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10 ways to bounce back from redundancy

In a tough climate, businesses are desperate to cut costs. Their first instinct is to let go of staff members. Such measures can cause employee morale to stoop. However, there are ways to bounce back from a redundancy and successfully regain employment. Below are 10 tips to help you re-enter the workforce.

1.      Prepare if possible. If retrenchment is a real concern, prepare for the news and your future. Updating your resume, keeping an eye on the current job market and discussing opportunities with contacts in the industry can put you one step ahead of the news.

2.      Understand the redundancy. In the meeting, it’s important to understand the rights you have under the contract, the redundancy package you’re entitled to and what services are on offer to help you get back on your feet.

3.      Accept support. While you may feel anger, betrayal and resentment, you should grasp offers of advice given to you. If an outplacement service is being offered, access this service and the tools available. Drawing on expert advice and accessing career advice available can quickly place yourself in a positive position to go out and secure your next job.

4.      Stay positive. It may seem an impossible task at the time, but when leaving the meeting the key is to stay motivated, maintain an open mind and take positive steps to get back onto the path of employment.

5.      Use your personal network. This year’s Randstad Employment Trends Report highlights employee referral programs are a popular choice for organizations to recruit staff, after online job board ads. It is important to be well respected by your peers if you want to maximise your chances of being referred for a new role.

6.      Use social networking. It comes as no surprise the use of social networking tools such as Facebook are popular for job seekers. By ensuring you are using as many tools at your disposal, you can communicate with as many potential employers, referrers or recruiters as possible.

7.      Be honest in job interviews. Understand that retrenchment is no reflection on performance, but rather an economic reality right now. There’s no stigma attached to being retrenched, as most employers are aware of the current economic situation. In fact, the economy could prove beneficial. Some proactive employers view the current environment as an opportunity to hire strong candidates who may not otherwise be available.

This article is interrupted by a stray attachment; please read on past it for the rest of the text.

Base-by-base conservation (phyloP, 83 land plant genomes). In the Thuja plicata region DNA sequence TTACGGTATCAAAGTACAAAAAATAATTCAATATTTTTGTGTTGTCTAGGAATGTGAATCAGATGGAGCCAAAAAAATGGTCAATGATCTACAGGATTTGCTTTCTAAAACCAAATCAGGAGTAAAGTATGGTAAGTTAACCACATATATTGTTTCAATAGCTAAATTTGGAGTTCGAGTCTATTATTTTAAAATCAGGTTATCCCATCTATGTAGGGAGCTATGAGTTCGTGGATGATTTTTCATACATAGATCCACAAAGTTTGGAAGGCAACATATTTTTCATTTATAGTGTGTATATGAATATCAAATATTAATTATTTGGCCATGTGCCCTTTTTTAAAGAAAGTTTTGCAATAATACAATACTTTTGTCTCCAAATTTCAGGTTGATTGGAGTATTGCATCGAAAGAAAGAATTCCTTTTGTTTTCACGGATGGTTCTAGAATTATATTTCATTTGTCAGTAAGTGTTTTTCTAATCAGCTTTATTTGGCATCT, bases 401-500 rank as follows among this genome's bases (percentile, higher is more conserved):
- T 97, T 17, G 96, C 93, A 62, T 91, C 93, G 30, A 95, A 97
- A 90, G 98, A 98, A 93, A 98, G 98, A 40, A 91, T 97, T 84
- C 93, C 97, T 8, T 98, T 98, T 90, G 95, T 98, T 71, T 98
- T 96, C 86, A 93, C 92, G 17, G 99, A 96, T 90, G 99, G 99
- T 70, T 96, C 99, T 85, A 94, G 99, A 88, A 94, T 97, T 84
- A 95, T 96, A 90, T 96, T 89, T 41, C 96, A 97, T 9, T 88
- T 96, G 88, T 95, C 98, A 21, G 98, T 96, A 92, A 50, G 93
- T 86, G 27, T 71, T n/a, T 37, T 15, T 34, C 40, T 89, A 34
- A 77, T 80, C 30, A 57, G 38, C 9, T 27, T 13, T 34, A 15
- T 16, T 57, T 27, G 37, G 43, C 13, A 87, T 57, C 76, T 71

8.      Be realistic with the package you are after. This year’s Randstad Employment Trends Report highlights there is a mis-match between salary expectations and reality. In the IT industry, 76 percent expect a pay rise, while 57 percent expect a bonus. People need to understand, however, that it doesn’t make sense to demand significant packages when a potential employer is under obvious pressure to reduce costs. If job seekers have a more realistic package expectation, they will become more attractive to potential employers and be in a good position for a rise when business improves.

9.      Demonstrate your value. Right now, employers are only looking for professionals who are close to a 100 percent match to the vacancy. You need to be very clear on what you bring to the table, and maximize your opportunity by targeting organisations that can utilise your skills and experience.

10.  Be prepared to be permanent. This year’s Randstad report shows a divide opening up over the hiring intentions of permanent and temporary staff. Most organizations are expecting to hire permanent staff in 2009, more so than temporary staff, so it could be a good time to seek permanent roles while you wait for the demand for more flexible opportunities to pick up.

– Malcolm Dunford is the chief operating officer of Randstad’s Information Technology Division (www.randstad.com.au).

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Malcolm Dunford

Malcolm Dunford

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